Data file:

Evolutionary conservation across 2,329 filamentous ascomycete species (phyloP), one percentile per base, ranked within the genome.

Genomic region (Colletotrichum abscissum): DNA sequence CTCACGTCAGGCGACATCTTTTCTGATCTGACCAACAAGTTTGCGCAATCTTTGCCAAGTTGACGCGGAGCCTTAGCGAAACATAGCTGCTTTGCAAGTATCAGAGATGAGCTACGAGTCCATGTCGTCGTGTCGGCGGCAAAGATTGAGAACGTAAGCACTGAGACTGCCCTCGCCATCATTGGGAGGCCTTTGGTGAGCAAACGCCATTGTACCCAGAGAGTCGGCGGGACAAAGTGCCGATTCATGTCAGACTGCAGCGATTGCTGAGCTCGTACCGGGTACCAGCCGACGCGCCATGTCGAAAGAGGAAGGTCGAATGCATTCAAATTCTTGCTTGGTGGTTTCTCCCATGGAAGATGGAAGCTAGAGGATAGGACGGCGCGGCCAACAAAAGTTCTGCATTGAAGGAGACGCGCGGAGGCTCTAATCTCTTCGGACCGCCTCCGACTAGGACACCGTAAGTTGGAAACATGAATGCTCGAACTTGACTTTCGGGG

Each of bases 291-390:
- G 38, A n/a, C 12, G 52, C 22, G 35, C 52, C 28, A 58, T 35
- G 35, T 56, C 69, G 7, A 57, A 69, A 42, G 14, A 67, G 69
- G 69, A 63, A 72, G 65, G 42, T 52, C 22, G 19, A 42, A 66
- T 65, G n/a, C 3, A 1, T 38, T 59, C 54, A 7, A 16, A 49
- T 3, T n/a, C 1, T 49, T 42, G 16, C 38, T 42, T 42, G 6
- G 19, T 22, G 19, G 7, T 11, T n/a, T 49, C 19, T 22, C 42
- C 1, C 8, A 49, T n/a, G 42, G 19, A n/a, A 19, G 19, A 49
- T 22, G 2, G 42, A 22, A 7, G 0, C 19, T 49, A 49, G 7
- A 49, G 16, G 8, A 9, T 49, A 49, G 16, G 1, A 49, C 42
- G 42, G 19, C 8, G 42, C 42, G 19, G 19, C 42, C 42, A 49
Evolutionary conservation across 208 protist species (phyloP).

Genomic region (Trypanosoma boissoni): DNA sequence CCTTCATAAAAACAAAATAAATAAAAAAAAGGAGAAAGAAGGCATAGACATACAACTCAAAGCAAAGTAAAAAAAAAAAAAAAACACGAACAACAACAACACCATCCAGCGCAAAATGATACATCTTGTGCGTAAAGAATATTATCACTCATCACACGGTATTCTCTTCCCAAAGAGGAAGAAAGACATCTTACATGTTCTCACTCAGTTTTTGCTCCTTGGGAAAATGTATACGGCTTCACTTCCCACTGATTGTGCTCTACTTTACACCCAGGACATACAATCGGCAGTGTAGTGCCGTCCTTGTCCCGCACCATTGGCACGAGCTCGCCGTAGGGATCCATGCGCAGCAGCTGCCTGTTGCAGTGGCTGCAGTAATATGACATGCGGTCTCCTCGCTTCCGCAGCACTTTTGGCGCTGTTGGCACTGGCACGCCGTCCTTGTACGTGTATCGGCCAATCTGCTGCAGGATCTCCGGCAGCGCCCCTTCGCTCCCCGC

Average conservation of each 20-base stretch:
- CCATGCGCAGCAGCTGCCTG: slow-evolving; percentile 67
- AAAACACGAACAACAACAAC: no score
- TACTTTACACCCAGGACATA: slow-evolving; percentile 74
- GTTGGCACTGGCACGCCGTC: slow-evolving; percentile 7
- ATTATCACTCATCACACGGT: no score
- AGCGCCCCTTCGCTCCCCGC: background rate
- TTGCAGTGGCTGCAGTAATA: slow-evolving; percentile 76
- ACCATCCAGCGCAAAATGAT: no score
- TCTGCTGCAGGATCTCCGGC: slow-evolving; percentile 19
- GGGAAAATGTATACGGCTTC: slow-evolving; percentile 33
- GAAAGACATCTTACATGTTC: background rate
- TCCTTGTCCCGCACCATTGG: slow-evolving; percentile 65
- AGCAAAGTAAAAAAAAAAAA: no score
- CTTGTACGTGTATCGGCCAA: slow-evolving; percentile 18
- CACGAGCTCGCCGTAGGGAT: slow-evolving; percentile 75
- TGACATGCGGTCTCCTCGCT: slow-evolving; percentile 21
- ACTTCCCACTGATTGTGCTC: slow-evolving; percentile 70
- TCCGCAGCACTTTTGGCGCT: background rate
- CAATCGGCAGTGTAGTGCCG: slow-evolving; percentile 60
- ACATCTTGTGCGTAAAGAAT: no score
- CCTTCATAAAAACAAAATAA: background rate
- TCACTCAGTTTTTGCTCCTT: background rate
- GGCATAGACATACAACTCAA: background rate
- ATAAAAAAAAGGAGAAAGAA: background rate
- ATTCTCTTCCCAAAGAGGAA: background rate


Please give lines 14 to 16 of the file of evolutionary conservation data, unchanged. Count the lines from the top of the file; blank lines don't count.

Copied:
Evolutionary conservation across 208 protist species (phyloP).

Genomic region (Trypanosoma boissoni): DNA sequence CCTTCATAAAAACAAAATAAATAAAAAAAAGGAGAAAGAAGGCATAGACATACAACTCAAAGCAAAGTAAAAAAAAAAAAAAAACACGAACAACAACAACACCATCCAGCGCAAAATGATACATCTTGTGCGTAAAGAATATTATCACTCATCACACGGTATTCTCTTCCCAAAGAGGAAGAAAGACATCTTACATGTTCTCACTCAGTTTTTGCTCCTTGGGAAAATGTATACGGCTTCACTTCCCACTGATTGTGCTCTACTTTACACCCAGGACATACAATCGGCAGTGTAGTGCCGTCCTTGTCCCGCACCATTGGCACGAGCTCGCCGTAGGGATCCATGCGCAGCAGCTGCCTGTTGCAGTGGCTGCAGTAATATGACATGCGGTCTCCTCGCTTCCGCAGCACTTTTGGCGCTGTTGGCACTGGCACGCCGTCCTTGTACGTGTATCGGCCAATCTGCTGCAGGATCTCCGGCAGCGCCCCTTCGCTCCCCGC

Average conservation of each 20-base stretch: